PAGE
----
Celebrating Christmas with familiar flavors
More News from Micky Fenix
Christmas is personal to a family. It doesn’t have to include the food the region is noted for. It can do away with the perceived must-haves like jamon and queso de bola. It all depends on what the family expects. And that is usually the specialty of lola or an aunt or a retired driver’s haleyang ube with Star margarine on top.
For my family—that includes siblings, our children and grandchildren—each branch in the Fenix-Malixi tree brings what we’ve had every year. There will be the ordered lechon which certainly makes the converted billiard table into a buffet much more festive. There will be turkey, brined then roasted, the buttered bread stuffing placed in between the turkey’s skin and meat which accounts for the moistness even without basting. Pancit Malabon will be placed in a big bilao, ingredients bought only in the Malabon market a week before and served with calamansi and first-pressed patis (fish sauce). Barbecued pork and chicken is proof that a brother-in-law’s recipe still works including the all-important mashed potato. Of course, there has to be fish, roasted tilapia and rellenong bangus, for the seniors among us who think they have sworn off meat until tempted by the crackling sound of lechon skin being crunched by the younger generation. Christmas Eve is designated “cheat day” in that case.
The salads change yearly depending on what is available, or whether a sister decided she wanted to do this new salad she learned. It could be Russian this year, or just greens, taco salad for the young ones, sayote tops with salted egg dressing. Or it could just be cucumber slices in a Filipino vinaigrette.
But it is fruit salad that is expected to be on the table, in several big bowls with cherries like rubies decorating a blanket of cream.
Underneath, cold pieces of canned fruit salad drained of syrup. Fresh fruits just won’t do because it won’t be the same, it won’t be like Lola or Mama used to do it.
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Those who make the best ensaymada must be busy this season and it was lucky that I was able to watch how these are done before the big rush of orders happened.
At Lillian Borromeo’s Mexico, Pampanga home, we were just in time to watch her roll out the batter that had already been rising in the early hours. Batter is rolled into a circle, enriched by grated cheese and then rolled into a rod with a rounded stick which reminded us of our Third World bomb detector used by all security guards here. The rod of batter is shaped into a circle, the ends tucked inside. Bakers will tell you it’s in the style of a brioche. Then it’s time for the formed batter to rise again before it is baked.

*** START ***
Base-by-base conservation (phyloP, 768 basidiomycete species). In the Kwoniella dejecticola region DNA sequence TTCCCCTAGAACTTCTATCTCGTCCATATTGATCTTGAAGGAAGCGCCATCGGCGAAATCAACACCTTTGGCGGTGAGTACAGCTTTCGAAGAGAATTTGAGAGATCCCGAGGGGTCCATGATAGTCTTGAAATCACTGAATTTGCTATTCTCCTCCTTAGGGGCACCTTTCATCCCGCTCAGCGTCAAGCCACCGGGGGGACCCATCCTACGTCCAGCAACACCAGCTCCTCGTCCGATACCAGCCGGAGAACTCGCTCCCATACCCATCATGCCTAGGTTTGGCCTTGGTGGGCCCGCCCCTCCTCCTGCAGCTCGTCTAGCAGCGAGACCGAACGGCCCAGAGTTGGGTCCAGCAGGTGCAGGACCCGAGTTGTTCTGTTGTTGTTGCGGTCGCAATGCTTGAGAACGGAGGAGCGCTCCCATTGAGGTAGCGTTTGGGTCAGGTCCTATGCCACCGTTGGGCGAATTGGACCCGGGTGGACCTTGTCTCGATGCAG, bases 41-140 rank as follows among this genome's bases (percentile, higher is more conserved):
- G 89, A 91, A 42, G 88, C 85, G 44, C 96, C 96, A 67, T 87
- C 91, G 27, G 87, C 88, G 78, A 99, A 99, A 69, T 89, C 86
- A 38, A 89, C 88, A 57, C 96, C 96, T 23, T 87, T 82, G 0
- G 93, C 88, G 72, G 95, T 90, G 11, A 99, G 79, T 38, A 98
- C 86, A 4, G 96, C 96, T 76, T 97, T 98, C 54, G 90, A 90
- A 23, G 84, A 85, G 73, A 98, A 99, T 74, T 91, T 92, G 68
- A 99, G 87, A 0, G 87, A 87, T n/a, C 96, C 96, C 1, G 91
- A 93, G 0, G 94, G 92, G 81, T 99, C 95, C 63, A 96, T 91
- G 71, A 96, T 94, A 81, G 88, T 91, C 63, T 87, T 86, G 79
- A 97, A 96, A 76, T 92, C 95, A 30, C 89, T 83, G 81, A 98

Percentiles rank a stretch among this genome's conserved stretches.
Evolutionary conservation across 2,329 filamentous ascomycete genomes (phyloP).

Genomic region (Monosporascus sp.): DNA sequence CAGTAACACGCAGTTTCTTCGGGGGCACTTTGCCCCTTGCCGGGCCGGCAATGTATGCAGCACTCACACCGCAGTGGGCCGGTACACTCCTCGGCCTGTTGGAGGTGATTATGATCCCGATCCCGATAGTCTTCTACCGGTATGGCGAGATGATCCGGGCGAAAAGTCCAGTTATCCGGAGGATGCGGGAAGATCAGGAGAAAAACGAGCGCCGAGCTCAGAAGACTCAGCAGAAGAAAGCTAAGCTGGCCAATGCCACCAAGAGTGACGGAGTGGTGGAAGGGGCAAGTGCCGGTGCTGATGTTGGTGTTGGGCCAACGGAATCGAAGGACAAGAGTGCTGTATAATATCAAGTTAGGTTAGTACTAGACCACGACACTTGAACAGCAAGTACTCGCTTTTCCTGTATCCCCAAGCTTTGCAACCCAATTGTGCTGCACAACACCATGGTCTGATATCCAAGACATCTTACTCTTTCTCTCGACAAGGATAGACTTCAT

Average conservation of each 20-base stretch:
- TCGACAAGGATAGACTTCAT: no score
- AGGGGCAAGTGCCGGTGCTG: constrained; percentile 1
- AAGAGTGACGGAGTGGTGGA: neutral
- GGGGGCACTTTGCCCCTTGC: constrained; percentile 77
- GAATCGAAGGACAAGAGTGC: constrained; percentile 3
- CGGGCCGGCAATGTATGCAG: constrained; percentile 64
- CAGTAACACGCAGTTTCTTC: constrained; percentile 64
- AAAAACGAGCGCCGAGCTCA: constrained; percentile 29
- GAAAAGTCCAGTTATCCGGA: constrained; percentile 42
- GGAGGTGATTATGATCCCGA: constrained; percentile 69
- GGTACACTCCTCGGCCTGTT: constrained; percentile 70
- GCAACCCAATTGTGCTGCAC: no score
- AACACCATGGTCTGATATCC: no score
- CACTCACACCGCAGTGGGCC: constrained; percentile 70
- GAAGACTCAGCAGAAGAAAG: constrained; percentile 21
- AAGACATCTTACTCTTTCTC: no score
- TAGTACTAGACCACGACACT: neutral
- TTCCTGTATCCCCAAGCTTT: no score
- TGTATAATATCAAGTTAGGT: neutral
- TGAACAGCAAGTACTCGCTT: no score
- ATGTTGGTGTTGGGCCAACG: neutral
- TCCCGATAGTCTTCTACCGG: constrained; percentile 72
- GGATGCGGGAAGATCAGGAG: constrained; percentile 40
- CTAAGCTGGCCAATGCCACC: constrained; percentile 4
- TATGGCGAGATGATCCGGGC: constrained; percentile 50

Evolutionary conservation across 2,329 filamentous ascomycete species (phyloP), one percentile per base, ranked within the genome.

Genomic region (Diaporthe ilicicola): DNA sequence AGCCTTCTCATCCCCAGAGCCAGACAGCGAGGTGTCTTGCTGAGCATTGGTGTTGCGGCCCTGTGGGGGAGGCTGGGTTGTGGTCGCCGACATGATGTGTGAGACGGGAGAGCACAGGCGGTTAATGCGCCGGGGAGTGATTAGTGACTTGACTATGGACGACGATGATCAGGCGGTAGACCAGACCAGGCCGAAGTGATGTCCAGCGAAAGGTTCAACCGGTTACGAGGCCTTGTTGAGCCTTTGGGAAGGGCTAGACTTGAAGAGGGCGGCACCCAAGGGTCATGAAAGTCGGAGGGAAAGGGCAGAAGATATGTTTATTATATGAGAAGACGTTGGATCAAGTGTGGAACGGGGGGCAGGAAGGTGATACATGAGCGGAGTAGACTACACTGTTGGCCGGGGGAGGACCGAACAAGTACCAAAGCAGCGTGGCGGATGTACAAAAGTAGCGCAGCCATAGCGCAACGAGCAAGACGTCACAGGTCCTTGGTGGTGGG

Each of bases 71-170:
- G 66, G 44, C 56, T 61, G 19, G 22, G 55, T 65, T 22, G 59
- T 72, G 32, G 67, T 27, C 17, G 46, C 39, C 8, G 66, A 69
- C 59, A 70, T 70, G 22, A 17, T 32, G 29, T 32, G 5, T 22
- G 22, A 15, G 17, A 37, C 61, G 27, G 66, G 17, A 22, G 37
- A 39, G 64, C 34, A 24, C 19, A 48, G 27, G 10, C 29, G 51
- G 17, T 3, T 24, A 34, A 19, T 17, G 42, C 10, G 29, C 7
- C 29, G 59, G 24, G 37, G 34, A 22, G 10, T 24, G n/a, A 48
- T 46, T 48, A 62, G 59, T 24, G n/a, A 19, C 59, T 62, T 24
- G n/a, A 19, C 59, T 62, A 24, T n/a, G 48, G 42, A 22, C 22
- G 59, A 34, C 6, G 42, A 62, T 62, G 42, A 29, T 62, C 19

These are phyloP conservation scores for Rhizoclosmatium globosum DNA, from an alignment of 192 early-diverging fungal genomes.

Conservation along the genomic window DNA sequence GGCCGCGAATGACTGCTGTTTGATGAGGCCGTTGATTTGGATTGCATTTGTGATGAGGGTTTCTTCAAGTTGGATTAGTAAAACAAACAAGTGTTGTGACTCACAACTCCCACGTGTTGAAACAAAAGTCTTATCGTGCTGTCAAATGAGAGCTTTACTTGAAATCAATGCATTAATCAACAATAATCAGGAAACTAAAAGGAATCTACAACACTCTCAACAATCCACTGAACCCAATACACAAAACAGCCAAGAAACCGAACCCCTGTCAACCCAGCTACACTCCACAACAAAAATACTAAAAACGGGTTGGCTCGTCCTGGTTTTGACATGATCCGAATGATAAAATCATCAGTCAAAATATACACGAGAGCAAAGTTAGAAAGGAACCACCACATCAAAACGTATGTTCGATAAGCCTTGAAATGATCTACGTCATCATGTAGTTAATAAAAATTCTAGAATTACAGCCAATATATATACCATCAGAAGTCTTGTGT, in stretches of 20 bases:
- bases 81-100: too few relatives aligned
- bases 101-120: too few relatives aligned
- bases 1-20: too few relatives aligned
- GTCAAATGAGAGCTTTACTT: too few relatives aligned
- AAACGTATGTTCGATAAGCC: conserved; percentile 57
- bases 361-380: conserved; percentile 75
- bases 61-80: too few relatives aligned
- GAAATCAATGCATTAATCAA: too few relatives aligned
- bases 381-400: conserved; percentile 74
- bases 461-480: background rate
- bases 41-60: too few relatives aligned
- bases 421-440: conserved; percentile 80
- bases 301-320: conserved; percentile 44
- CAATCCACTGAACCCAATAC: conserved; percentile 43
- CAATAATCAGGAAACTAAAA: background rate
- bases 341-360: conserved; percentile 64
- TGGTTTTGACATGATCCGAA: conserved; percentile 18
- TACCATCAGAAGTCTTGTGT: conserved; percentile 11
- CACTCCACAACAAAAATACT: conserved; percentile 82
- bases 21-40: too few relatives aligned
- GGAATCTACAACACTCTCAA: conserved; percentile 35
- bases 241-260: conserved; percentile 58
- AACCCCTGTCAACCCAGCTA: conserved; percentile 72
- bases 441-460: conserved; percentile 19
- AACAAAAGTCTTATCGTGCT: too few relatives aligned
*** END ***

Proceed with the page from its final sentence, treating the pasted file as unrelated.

We had to go back the next day to get the cooked ensaymada that was rolled the day before. The best part was sampling what we had witnessed or tried to do ourselves. With rich tsokolate e (chocolate espresso), we couldn’t imagine a more perfect Christmas merienda.
Because there are so many versions of ensaymada in Pampanga, we also visited Carreon’s Sweets and Pastries in Magalang. We were in time to watch the last stages where grated cheese was being strewn on top of a more brownish version.
But it was back in Metro Manila where we saw the Arayat version in the home of Susan Calo Medina where the Medina ensaymada was being prepared for the weekend Salcedo market in Makati. The recipe, according to Susan, was from her mother-in-law, Gertrudis Alejandrino Medina, who taught Guida, the yaya of her husband. Susan’s son, Marc, decided to learn how, including beating the batter (binabatbat) on the worktable, sending pieces of batter flying all over the place. But he persevered and then adjusted the recipe to make it the way he likes it in taste and texture.
In “Memories of Philippine Kitchens” by Amy Besa and Romy Dorotan, a sidebar within the chapter of Christmas notes that the origin of ensaimada is in Mallorca in the Balearic Islands of Spain. The information is from “Oxford Companion to Food,” edited by Alan Davidson, which cites how the saim in ensaimada comes from the Mallorquinese word for pork lard. Lard is still used in many of our traditional biscuits and even cake-like breads.
The revised and updated version of the Besa-Dorotan book was launched at Enderun Colleges, Fort Bonifacio, Taguig City. The revision is mostly at the end where the couple’s recipes in their second restaurant, Purple Yam in Brooklyn, have been added as well as the dinuguan recipe of Margaux Salcedo’s Nana Meng of Sta. Maria, Bulacan, and the chicken kinulob of Tricia Tensuan’s Lola Anday of Polo, Bulacan.
Those were cooked on site and the guests sampled more than those traditional food. There was Romy Dorotan’s fruit granita spiked with lambanog. And Glenda Barretto’s wonderful kakanin (rice cakes), especially the sinacugan of her home province, Samar, that combines short-grain rice, short-grain sticky rice and black rice with coconut milk and a little sugar. I would trade that anytime for puto bumbong.
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